Ransomware continues to accelerate, but who is at fault?

Ransomware: Week in Review

To say the ransomware crisis facing our nation is concerning is an understatement. Each week, ransomware attacks are claiming victims across the nation, leaving local businesses and county governments at a standstill as IT directors seek to restore operations and secure themselves against future attacks.

Aside from this, news develops daily about attacks that occurred earlier in the year, or even years ago, as the public learns new information about the types of attacks targeting our public institutions and local businesses. This week alone, we learned about a ransomware attack that struck Spartanburg, South Carolina, and learned more details about the Ryuk ransomware attack that crippled the City of Cartersville, Georgia in May 2019.

Spartanburg, South Carolina

It’s scary enough for cybercriminals to target our local governments and businesses, but this time cybercriminals targeted the local school district – Spartanburg School District One. Not many details have been released about the attack, but officials are assuring parents and teachers that no personal information was exposed.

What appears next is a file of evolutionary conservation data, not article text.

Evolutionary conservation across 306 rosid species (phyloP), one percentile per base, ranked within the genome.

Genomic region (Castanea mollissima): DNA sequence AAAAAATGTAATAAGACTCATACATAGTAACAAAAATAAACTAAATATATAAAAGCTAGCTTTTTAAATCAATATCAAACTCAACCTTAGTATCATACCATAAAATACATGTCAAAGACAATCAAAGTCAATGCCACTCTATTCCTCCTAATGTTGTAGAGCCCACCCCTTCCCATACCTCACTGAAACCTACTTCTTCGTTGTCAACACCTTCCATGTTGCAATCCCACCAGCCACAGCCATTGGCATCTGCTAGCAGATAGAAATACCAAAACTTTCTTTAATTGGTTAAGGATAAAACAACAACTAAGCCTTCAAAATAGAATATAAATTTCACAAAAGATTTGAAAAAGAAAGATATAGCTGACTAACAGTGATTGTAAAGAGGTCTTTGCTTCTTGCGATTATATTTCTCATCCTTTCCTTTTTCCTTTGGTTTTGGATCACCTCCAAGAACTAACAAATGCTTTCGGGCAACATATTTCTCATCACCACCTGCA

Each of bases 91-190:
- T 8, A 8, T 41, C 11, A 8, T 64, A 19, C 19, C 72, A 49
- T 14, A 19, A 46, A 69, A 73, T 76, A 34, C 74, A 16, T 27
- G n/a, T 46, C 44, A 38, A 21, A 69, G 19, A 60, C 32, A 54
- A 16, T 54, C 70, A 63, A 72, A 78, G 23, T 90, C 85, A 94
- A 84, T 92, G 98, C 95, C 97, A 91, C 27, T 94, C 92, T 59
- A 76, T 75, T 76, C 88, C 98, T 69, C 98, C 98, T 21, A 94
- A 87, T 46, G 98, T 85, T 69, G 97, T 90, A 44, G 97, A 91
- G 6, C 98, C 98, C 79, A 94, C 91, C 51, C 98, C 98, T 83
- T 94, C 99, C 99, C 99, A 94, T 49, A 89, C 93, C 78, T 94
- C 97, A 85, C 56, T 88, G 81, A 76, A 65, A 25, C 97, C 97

Leaving the school district crippled for several days and forcing the school district to rely on textbooks rather than internet services, the ransomware attack took down internet services and prohibited teachers from accessing online grading portals and lesson plans. However, outside of these inconveniences, school district officials are assuring parents and teachers that after working with the South Carolina Law Enforcement Division and the National Guard’s Cybersecurity Battalion, they are confident no personal information was exposed and there is no ongoing threat to students, faculty, or staff.

City of Cartersville, Georgia

Nearly a year later, new details are emerging about the ransomware attack that struck the city of Cartersville, Georgia. In documents that were just disclosed to the public, the attack is said to have cost the city nearly $390,000 – including a $380,000 ransomware payment that was made in non-tradeable Bitcoin, and nearly $7,600 in in transaction fees.

Aside from the significant financial burden placed on taxpayers, city officials are assuring citizens that no personal information was obtained in the hack, and that systems have been upgraded to prevent against attacks like these from happening in the future. 

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